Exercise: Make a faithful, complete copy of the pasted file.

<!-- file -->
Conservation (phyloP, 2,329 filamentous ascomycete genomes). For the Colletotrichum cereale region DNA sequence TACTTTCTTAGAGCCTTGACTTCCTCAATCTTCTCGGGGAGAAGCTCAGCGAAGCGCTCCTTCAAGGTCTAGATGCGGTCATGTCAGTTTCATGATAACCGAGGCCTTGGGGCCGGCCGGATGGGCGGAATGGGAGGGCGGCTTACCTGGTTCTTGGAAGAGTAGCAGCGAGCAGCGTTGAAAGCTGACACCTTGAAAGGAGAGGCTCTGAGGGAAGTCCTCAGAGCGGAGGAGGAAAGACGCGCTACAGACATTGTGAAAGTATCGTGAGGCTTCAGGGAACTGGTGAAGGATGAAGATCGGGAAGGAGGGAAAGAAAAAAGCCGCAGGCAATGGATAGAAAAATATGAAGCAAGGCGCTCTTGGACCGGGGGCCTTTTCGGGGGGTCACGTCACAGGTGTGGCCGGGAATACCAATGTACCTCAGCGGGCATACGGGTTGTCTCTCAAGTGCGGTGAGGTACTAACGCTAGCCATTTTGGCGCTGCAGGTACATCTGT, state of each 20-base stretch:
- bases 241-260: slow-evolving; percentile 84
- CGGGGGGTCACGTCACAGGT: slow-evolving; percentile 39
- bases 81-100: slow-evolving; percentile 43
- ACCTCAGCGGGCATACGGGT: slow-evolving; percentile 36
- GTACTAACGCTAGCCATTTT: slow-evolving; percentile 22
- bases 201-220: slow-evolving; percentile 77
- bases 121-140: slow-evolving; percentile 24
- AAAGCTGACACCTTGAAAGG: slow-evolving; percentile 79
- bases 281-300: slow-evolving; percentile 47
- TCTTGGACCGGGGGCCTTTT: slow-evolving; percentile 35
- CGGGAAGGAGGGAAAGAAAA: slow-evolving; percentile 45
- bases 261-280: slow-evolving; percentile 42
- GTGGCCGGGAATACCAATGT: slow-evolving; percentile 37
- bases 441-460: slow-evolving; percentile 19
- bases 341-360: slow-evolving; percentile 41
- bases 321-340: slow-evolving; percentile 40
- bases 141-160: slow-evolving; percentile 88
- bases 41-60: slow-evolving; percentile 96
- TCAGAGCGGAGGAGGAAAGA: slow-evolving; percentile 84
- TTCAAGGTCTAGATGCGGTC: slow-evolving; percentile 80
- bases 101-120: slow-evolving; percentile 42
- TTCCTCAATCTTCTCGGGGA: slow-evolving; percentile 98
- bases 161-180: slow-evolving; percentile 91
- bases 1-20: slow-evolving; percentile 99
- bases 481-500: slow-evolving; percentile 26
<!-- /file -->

Conservation (phyloP, 2,329 filamentous ascomycete genomes). For the Colletotrichum cereale region DNA sequence TACTTTCTTAGAGCCTTGACTTCCTCAATCTTCTCGGGGAGAAGCTCAGCGAAGCGCTCCTTCAAGGTCTAGATGCGGTCATGTCAGTTTCATGATAACCGAGGCCTTGGGGCCGGCCGGATGGGCGGAATGGGAGGGCGGCTTACCTGGTTCTTGGAAGAGTAGCAGCGAGCAGCGTTGAAAGCTGACACCTTGAAAGGAGAGGCTCTGAGGGAAGTCCTCAGAGCGGAGGAGGAAAGACGCGCTACAGACATTGTGAAAGTATCGTGAGGCTTCAGGGAACTGGTGAAGGATGAAGATCGGGAAGGAGGGAAAGAAAAAAGCCGCAGGCAATGGATAGAAAAATATGAAGCAAGGCGCTCTTGGACCGGGGGCCTTTTCGGGGGGTCACGTCACAGGTGTGGCCGGGAATACCAATGTACCTCAGCGGGCATACGGGTTGTCTCTCAAGTGCGGTGAGGTACTAACGCTAGCCATTTTGGCGCTGCAGGTACATCTGT, state of each 20-base stretch:
- bases 241-260: slow-evolving; percentile 84
- CGGGGGGTCACGTCACAGGT: slow-evolving; percentile 39
- bases 81-100: slow-evolving; percentile 43
- ACCTCAGCGGGCATACGGGT: slow-evolving; percentile 36
- GTACTAACGCTAGCCATTTT: slow-evolving; percentile 22
- bases 201-220: slow-evolving; percentile 77
- bases 121-140: slow-evolving; percentile 24
- AAAGCTGACACCTTGAAAGG: slow-evolving; percentile 79
- bases 281-300: slow-evolving; percentile 47
- TCTTGGACCGGGGGCCTTTT: slow-evolving; percentile 35
- CGGGAAGGAGGGAAAGAAAA: slow-evolving; percentile 45
- bases 261-280: slow-evolving; percentile 42
- GTGGCCGGGAATACCAATGT: slow-evolving; percentile 37
- bases 441-460: slow-evolving; percentile 19
- bases 341-360: slow-evolving; percentile 41
- bases 321-340: slow-evolving; percentile 40
- bases 141-160: slow-evolving; percentile 88
- bases 41-60: slow-evolving; percentile 96
- TCAGAGCGGAGGAGGAAAGA: slow-evolving; percentile 84
- TTCAAGGTCTAGATGCGGTC: slow-evolving; percentile 80
- bases 101-120: slow-evolving; percentile 42
- TTCCTCAATCTTCTCGGGGA: slow-evolving; percentile 98
- bases 161-180: slow-evolving; percentile 91
- bases 1-20: slow-evolving; percentile 99
- bases 481-500: slow-evolving; percentile 26